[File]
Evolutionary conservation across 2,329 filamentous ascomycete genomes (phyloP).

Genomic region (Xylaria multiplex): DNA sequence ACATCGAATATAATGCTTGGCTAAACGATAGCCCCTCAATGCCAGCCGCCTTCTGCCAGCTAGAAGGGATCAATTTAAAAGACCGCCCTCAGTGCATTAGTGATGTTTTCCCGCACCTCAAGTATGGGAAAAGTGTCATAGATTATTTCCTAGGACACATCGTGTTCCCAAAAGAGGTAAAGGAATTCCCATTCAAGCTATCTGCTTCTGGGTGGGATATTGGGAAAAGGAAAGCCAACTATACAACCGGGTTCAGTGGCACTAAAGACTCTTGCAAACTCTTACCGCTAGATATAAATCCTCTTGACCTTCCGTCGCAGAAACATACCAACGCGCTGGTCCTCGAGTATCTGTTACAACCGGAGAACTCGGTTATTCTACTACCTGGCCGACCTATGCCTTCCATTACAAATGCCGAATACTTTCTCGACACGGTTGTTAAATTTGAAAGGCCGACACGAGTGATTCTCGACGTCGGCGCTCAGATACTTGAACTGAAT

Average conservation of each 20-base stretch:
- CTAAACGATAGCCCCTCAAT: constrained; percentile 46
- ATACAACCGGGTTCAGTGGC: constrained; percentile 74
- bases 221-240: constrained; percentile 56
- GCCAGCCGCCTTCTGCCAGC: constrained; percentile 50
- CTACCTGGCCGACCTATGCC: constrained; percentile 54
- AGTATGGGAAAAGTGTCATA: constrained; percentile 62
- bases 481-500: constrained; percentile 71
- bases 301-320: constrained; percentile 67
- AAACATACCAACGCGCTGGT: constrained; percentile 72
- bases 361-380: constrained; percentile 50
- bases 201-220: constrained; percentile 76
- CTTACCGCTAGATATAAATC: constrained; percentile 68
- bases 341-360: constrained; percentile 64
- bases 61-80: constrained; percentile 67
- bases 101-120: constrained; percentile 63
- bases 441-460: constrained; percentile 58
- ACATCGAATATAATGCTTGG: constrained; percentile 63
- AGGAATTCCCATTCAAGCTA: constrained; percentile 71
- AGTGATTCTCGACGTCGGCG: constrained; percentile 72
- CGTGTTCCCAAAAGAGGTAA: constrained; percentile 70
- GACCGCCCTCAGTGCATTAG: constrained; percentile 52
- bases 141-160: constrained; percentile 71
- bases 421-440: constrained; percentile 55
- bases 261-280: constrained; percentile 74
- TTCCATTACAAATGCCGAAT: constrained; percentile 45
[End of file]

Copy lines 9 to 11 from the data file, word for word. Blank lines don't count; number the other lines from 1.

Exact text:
- AGTATGGGAAAAGTGTCATA: constrained; percentile 62
- bases 481-500: constrained; percentile 71
- bases 301-320: constrained; percentile 67